Mission Lab

Platt challenges IMB trustees in farewell as president; Meador confirmed as interim

September 26th, 2018 / By: Jane Rodgers | TEXAN Correspondent / comments

Platt challenges IMB trustees in farewell as president; Meador confirmed as interim

Outgoing IMB president David Platt issued an emotional farewell during the trustees’ meeting at the International Learning Center on Sept. 26.

RICHMOND, Va.  Outgoing International Mission Board President David Platt issued an emotional farewell before the confirmation of Clyde Meador as the IMB interim president during the trustees’ meeting at the International Learning Center on Sept. 26.

Platt addressed trustees after they affirmed the appointment of 66 new missionaries.

Calling his presidency undeserved, Platt expressed gratitude for the “pure privilege and honor of serving the brothers and sisters who make up the IMB.”

“I have been far from the perfect president,” he said, praising his leadership team of Sebastian Traeger, John Brady, Rodney Freeman, Zane Pratt and Edgar Aponte.

Platt noted the accomplishments of his tenure, calling the achievement of a balanced budget “not an easy process for anyone,” least of all for IMB staff and missionaries.

"But because of their hard work across the IMB and because of recent years of record giving to the Lottie Moon Christmas Offering, by God’s grace, we now stand in a strong financial position."

 

Platt said the IMB remains strong biblically and practically, while also acknowledging the “glaring reality” of limited resources.

Full-time missionaries are “the priceless, precious critical core of the IMB,” Platt said, admitting that the future holds places for “all sorts of pathways [to missions]: students, professionals, retirees,” and proclaiming that “after years of decreased missionary sending, we are growing again” with both long-term, fully supported missionaries and mid-term, partly-supported missionaries.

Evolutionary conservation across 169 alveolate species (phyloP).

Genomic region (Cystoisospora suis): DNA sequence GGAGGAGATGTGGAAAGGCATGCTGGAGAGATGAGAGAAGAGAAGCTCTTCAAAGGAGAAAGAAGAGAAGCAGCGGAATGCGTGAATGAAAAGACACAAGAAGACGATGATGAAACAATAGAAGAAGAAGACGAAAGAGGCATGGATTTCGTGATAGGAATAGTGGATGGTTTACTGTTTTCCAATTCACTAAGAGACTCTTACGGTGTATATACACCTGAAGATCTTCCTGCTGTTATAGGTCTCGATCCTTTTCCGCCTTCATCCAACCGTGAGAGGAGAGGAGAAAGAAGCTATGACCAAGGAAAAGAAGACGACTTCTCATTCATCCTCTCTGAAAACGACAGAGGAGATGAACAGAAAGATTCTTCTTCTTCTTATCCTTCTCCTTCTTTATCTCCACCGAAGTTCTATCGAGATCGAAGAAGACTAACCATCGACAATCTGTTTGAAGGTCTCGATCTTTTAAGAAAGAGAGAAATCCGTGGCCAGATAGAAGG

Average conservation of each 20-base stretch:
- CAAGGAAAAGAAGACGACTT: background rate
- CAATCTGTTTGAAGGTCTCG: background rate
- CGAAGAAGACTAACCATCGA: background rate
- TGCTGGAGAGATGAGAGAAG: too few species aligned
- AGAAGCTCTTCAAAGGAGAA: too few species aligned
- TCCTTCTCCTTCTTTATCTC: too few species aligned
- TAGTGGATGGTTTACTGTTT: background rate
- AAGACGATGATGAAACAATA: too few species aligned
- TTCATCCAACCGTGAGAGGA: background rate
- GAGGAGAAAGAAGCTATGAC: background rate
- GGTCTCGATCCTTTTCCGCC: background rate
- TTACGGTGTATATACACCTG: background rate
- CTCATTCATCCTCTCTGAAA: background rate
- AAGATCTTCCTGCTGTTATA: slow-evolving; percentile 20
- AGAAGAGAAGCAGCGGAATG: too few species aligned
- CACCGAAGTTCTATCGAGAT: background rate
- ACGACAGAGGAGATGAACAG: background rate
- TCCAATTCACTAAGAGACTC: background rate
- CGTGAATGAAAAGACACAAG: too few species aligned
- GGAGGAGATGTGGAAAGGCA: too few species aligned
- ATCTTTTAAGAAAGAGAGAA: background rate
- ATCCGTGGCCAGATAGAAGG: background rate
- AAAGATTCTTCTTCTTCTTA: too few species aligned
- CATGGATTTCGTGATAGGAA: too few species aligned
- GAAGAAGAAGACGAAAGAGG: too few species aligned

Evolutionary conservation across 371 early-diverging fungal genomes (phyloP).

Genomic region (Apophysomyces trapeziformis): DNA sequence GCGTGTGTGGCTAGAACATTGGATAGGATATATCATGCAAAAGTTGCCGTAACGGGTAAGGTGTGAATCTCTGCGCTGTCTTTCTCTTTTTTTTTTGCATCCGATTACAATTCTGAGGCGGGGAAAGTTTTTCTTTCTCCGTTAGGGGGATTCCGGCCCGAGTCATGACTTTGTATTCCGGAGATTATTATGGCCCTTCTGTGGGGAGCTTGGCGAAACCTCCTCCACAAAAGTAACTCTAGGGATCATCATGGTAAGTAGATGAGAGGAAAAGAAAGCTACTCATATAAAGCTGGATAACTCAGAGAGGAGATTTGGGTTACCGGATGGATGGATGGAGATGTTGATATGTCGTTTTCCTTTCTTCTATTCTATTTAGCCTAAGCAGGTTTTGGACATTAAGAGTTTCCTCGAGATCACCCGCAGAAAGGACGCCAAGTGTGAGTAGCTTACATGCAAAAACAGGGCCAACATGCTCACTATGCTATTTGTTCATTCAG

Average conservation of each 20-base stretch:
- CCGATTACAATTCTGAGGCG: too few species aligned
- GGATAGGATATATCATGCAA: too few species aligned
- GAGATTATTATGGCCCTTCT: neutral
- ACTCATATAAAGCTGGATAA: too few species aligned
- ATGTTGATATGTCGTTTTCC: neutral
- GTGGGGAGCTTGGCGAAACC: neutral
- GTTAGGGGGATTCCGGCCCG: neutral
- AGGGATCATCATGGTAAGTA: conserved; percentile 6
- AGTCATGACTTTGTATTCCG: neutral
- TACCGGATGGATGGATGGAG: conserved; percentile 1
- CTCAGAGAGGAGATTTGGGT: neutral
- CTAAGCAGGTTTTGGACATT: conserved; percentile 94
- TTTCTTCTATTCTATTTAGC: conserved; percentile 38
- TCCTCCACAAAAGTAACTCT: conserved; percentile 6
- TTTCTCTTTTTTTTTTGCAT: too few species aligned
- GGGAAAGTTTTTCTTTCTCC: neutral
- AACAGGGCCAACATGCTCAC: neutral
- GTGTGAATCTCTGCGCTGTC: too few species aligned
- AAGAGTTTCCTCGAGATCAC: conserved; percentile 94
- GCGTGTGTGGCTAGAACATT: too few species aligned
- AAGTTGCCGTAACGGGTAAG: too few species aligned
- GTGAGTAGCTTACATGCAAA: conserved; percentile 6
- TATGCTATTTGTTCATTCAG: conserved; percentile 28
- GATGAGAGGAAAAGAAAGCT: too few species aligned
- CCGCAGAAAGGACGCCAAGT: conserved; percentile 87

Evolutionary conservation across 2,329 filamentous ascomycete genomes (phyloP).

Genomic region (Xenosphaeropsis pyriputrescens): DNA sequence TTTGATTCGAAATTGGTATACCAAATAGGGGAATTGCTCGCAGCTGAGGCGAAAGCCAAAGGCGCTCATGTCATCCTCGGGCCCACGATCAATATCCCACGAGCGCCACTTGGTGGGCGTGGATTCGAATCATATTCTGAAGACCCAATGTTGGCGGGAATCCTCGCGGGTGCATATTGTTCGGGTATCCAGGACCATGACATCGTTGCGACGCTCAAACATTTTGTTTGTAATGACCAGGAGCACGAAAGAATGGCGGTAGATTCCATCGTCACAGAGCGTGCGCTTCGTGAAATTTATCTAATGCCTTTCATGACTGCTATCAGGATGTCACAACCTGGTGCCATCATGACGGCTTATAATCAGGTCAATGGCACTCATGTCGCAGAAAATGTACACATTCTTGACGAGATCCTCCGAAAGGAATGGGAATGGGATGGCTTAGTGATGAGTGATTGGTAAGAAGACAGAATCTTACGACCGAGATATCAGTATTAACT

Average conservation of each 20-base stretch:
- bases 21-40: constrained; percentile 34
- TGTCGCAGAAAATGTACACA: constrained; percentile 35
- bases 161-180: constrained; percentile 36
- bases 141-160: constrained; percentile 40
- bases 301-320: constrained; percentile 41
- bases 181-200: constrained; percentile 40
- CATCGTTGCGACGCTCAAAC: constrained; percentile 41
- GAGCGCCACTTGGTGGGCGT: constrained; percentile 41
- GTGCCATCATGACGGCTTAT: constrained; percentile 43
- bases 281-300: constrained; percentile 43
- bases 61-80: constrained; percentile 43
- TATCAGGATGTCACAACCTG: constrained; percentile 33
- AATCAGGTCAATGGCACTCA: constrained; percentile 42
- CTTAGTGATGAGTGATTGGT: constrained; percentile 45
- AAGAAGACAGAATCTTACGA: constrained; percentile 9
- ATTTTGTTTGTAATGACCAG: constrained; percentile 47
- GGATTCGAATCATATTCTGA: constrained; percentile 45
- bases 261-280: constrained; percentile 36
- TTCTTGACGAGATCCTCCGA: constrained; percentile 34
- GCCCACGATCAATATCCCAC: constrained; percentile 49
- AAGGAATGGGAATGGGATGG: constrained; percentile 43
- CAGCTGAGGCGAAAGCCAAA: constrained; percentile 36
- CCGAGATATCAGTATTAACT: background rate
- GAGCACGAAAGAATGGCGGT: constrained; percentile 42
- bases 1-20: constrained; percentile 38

Platt then issued a threefold challenge to trustees, calling upon them first to “strive for biblical faithfulness and practical effectiveness,” decrying the “gospel-less or gospel-light,” “church-less or church-light” activity in some missions today.

“We fool ourselves into thinking that we are doing God a favor by carrying out his work around the world while diluting his Word and devaluing his bride,” Platt continued, cautioning that even IMB personnel are subject to attacks from Satan.

“Please do not assume biblical faithfulness. Please assert biblical faithfulness. And practical effectiveness,” he urged.

Reflecting on the $260 million entrusted by churches to the IMB to spread the gospel, Platt recommended trustees examine effective ways to steward the money in a changing world.

Admitting that work remains in the areas of ethnic diversity, generational engagement, organizational streamlining, access, security and technology, Platt warned against complacency: “The IMB mindset cannot stay rooted in the past, avoiding needed conversations about necessary change because it makes us feel uncomfortable.”